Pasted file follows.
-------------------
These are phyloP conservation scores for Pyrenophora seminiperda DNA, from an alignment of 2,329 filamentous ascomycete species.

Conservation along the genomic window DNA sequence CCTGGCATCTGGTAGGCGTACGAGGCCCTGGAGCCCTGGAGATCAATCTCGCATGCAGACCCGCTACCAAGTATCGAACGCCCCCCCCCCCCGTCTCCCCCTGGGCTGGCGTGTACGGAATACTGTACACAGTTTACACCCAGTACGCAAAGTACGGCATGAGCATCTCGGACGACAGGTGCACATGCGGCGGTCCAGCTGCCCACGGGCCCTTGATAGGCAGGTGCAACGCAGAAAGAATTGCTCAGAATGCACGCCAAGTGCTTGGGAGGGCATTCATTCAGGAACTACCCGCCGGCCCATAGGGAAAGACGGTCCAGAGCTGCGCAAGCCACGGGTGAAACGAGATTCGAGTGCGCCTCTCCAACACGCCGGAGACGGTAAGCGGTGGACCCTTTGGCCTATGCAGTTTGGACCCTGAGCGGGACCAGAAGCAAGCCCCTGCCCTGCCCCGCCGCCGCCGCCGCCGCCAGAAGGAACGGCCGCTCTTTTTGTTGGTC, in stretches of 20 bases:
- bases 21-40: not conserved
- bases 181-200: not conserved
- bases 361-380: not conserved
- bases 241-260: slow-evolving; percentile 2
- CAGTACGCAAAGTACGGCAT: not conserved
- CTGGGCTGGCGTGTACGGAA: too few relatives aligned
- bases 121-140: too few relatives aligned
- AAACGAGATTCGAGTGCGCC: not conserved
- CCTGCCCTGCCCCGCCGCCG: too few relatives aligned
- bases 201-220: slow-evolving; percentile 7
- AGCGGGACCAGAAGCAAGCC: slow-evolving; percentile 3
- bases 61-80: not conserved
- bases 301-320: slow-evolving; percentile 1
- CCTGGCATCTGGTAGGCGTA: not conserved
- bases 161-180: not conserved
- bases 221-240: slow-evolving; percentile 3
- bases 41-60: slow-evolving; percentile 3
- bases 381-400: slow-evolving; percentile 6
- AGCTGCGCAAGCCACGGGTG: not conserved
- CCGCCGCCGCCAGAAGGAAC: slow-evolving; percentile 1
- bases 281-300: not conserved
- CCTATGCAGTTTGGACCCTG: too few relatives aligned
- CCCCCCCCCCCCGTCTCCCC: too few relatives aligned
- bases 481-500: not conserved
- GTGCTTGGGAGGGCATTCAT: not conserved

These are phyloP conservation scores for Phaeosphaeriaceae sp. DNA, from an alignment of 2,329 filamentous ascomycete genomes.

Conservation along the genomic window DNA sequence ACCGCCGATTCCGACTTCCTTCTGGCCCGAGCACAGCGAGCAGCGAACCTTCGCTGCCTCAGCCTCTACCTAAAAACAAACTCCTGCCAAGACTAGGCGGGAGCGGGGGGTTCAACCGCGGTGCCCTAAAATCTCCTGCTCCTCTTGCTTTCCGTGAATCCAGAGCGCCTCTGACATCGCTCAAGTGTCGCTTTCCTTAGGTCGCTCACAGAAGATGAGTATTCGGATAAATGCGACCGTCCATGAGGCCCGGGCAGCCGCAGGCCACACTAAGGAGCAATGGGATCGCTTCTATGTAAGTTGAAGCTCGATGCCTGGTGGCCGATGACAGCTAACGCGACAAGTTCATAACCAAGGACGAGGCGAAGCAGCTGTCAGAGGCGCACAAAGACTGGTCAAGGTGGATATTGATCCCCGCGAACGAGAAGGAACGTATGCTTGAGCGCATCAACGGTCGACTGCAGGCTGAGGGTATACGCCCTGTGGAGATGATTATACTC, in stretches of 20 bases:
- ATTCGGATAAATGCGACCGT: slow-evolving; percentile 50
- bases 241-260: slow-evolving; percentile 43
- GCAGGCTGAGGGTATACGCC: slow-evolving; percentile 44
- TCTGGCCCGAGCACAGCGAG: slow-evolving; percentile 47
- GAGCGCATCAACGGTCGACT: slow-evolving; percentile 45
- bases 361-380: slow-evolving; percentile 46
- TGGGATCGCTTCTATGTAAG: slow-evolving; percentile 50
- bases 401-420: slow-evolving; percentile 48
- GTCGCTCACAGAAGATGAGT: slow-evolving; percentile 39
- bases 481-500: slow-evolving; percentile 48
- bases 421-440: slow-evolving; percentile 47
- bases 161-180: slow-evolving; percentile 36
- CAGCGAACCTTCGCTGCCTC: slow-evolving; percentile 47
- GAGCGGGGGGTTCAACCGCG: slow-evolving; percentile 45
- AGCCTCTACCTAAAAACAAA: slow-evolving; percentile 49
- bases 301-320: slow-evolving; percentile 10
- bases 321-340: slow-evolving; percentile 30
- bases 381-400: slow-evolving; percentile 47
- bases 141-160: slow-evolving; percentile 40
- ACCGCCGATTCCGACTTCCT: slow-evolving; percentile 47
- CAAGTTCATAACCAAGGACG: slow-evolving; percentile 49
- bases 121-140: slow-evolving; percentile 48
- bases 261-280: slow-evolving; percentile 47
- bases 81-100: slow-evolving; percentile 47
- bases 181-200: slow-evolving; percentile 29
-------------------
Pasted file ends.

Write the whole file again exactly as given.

These are phyloP conservation scores for Pyrenophora seminiperda DNA, from an alignment of 2,329 filamentous ascomycete species.

Conservation along the genomic window DNA sequence CCTGGCATCTGGTAGGCGTACGAGGCCCTGGAGCCCTGGAGATCAATCTCGCATGCAGACCCGCTACCAAGTATCGAACGCCCCCCCCCCCCGTCTCCCCCTGGGCTGGCGTGTACGGAATACTGTACACAGTTTACACCCAGTACGCAAAGTACGGCATGAGCATCTCGGACGACAGGTGCACATGCGGCGGTCCAGCTGCCCACGGGCCCTTGATAGGCAGGTGCAACGCAGAAAGAATTGCTCAGAATGCACGCCAAGTGCTTGGGAGGGCATTCATTCAGGAACTACCCGCCGGCCCATAGGGAAAGACGGTCCAGAGCTGCGCAAGCCACGGGTGAAACGAGATTCGAGTGCGCCTCTCCAACACGCCGGAGACGGTAAGCGGTGGACCCTTTGGCCTATGCAGTTTGGACCCTGAGCGGGACCAGAAGCAAGCCCCTGCCCTGCCCCGCCGCCGCCGCCGCCGCCAGAAGGAACGGCCGCTCTTTTTGTTGGTC, in stretches of 20 bases:
- bases 21-40: not conserved
- bases 181-200: not conserved
- bases 361-380: not conserved
- bases 241-260: slow-evolving; percentile 2
- CAGTACGCAAAGTACGGCAT: not conserved
- CTGGGCTGGCGTGTACGGAA: too few relatives aligned
- bases 121-140: too few relatives aligned
- AAACGAGATTCGAGTGCGCC: not conserved
- CCTGCCCTGCCCCGCCGCCG: too few relatives aligned
- bases 201-220: slow-evolving; percentile 7
- AGCGGGACCAGAAGCAAGCC: slow-evolving; percentile 3
- bases 61-80: not conserved
- bases 301-320: slow-evolving; percentile 1
- CCTGGCATCTGGTAGGCGTA: not conserved
- bases 161-180: not conserved
- bases 221-240: slow-evolving; percentile 3
- bases 41-60: slow-evolving; percentile 3
- bases 381-400: slow-evolving; percentile 6
- AGCTGCGCAAGCCACGGGTG: not conserved
- CCGCCGCCGCCAGAAGGAAC: slow-evolving; percentile 1
- bases 281-300: not conserved
- CCTATGCAGTTTGGACCCTG: too few relatives aligned
- CCCCCCCCCCCCGTCTCCCC: too few relatives aligned
- bases 481-500: not conserved
- GTGCTTGGGAGGGCATTCAT: not conserved

These are phyloP conservation scores for Phaeosphaeriaceae sp. DNA, from an alignment of 2,329 filamentous ascomycete genomes.

Conservation along the genomic window DNA sequence ACCGCCGATTCCGACTTCCTTCTGGCCCGAGCACAGCGAGCAGCGAACCTTCGCTGCCTCAGCCTCTACCTAAAAACAAACTCCTGCCAAGACTAGGCGGGAGCGGGGGGTTCAACCGCGGTGCCCTAAAATCTCCTGCTCCTCTTGCTTTCCGTGAATCCAGAGCGCCTCTGACATCGCTCAAGTGTCGCTTTCCTTAGGTCGCTCACAGAAGATGAGTATTCGGATAAATGCGACCGTCCATGAGGCCCGGGCAGCCGCAGGCCACACTAAGGAGCAATGGGATCGCTTCTATGTAAGTTGAAGCTCGATGCCTGGTGGCCGATGACAGCTAACGCGACAAGTTCATAACCAAGGACGAGGCGAAGCAGCTGTCAGAGGCGCACAAAGACTGGTCAAGGTGGATATTGATCCCCGCGAACGAGAAGGAACGTATGCTTGAGCGCATCAACGGTCGACTGCAGGCTGAGGGTATACGCCCTGTGGAGATGATTATACTC, in stretches of 20 bases:
- ATTCGGATAAATGCGACCGT: slow-evolving; percentile 50
- bases 241-260: slow-evolving; percentile 43
- GCAGGCTGAGGGTATACGCC: slow-evolving; percentile 44
- TCTGGCCCGAGCACAGCGAG: slow-evolving; percentile 47
- GAGCGCATCAACGGTCGACT: slow-evolving; percentile 45
- bases 361-380: slow-evolving; percentile 46
- TGGGATCGCTTCTATGTAAG: slow-evolving; percentile 50
- bases 401-420: slow-evolving; percentile 48
- GTCGCTCACAGAAGATGAGT: slow-evolving; percentile 39
- bases 481-500: slow-evolving; percentile 48
- bases 421-440: slow-evolving; percentile 47
- bases 161-180: slow-evolving; percentile 36
- CAGCGAACCTTCGCTGCCTC: slow-evolving; percentile 47
- GAGCGGGGGGTTCAACCGCG: slow-evolving; percentile 45
- AGCCTCTACCTAAAAACAAA: slow-evolving; percentile 49
- bases 301-320: slow-evolving; percentile 10
- bases 321-340: slow-evolving; percentile 30
- bases 381-400: slow-evolving; percentile 47
- bases 141-160: slow-evolving; percentile 40
- ACCGCCGATTCCGACTTCCT: slow-evolving; percentile 47
- CAAGTTCATAACCAAGGACG: slow-evolving; percentile 49
- bases 121-140: slow-evolving; percentile 48
- bases 261-280: slow-evolving; percentile 47
- bases 81-100: slow-evolving; percentile 47
- bases 181-200: slow-evolving; percentile 29